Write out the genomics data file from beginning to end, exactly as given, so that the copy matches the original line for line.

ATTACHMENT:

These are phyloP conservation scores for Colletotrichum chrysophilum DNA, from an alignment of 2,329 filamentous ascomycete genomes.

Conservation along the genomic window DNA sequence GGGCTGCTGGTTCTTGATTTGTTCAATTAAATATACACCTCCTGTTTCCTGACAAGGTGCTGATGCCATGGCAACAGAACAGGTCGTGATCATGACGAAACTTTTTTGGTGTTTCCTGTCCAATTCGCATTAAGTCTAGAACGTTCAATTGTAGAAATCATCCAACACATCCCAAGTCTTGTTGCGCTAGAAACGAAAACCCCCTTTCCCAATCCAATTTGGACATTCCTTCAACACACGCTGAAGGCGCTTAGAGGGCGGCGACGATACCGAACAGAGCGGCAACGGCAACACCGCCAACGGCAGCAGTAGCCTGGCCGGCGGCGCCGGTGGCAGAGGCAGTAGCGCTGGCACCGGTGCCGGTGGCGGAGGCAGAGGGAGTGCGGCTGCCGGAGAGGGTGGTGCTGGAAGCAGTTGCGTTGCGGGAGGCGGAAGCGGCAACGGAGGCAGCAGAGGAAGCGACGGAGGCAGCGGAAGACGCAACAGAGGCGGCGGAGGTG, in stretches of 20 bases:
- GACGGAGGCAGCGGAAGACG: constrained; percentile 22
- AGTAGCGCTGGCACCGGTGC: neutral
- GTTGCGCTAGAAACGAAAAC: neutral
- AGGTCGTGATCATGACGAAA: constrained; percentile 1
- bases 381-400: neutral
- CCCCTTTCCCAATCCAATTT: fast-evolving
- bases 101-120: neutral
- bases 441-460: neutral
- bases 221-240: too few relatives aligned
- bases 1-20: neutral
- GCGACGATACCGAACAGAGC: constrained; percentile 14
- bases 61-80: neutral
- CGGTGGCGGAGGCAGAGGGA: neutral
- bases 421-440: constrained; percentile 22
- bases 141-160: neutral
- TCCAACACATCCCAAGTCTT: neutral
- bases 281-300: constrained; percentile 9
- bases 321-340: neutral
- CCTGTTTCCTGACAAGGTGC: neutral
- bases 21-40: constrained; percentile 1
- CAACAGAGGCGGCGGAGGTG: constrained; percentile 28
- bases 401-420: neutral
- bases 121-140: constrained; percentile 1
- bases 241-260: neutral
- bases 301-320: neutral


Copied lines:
These are phyloP conservation scores for Colletotrichum chrysophilum DNA, from an alignment of 2,329 filamentous ascomycete genomes.

Conservation along the genomic window DNA sequence GGGCTGCTGGTTCTTGATTTGTTCAATTAAATATACACCTCCTGTTTCCTGACAAGGTGCTGATGCCATGGCAACAGAACAGGTCGTGATCATGACGAAACTTTTTTGGTGTTTCCTGTCCAATTCGCATTAAGTCTAGAACGTTCAATTGTAGAAATCATCCAACACATCCCAAGTCTTGTTGCGCTAGAAACGAAAACCCCCTTTCCCAATCCAATTTGGACATTCCTTCAACACACGCTGAAGGCGCTTAGAGGGCGGCGACGATACCGAACAGAGCGGCAACGGCAACACCGCCAACGGCAGCAGTAGCCTGGCCGGCGGCGCCGGTGGCAGAGGCAGTAGCGCTGGCACCGGTGCCGGTGGCGGAGGCAGAGGGAGTGCGGCTGCCGGAGAGGGTGGTGCTGGAAGCAGTTGCGTTGCGGGAGGCGGAAGCGGCAACGGAGGCAGCAGAGGAAGCGACGGAGGCAGCGGAAGACGCAACAGAGGCGGCGGAGGTG, in stretches of 20 bases:
- GACGGAGGCAGCGGAAGACG: constrained; percentile 22
- AGTAGCGCTGGCACCGGTGC: neutral
- GTTGCGCTAGAAACGAAAAC: neutral
- AGGTCGTGATCATGACGAAA: constrained; percentile 1
- bases 381-400: neutral
- CCCCTTTCCCAATCCAATTT: fast-evolving
- bases 101-120: neutral
- bases 441-460: neutral
- bases 221-240: too few relatives aligned
- bases 1-20: neutral
- GCGACGATACCGAACAGAGC: constrained; percentile 14
- bases 61-80: neutral
- CGGTGGCGGAGGCAGAGGGA: neutral
- bases 421-440: constrained; percentile 22
- bases 141-160: neutral
- TCCAACACATCCCAAGTCTT: neutral
- bases 281-300: constrained; percentile 9
- bases 321-340: neutral
- CCTGTTTCCTGACAAGGTGC: neutral
- bases 21-40: constrained; percentile 1
- CAACAGAGGCGGCGGAGGTG: constrained; percentile 28
- bases 401-420: neutral
- bases 121-140: constrained; percentile 1
- bases 241-260: neutral
- bases 301-320: neutral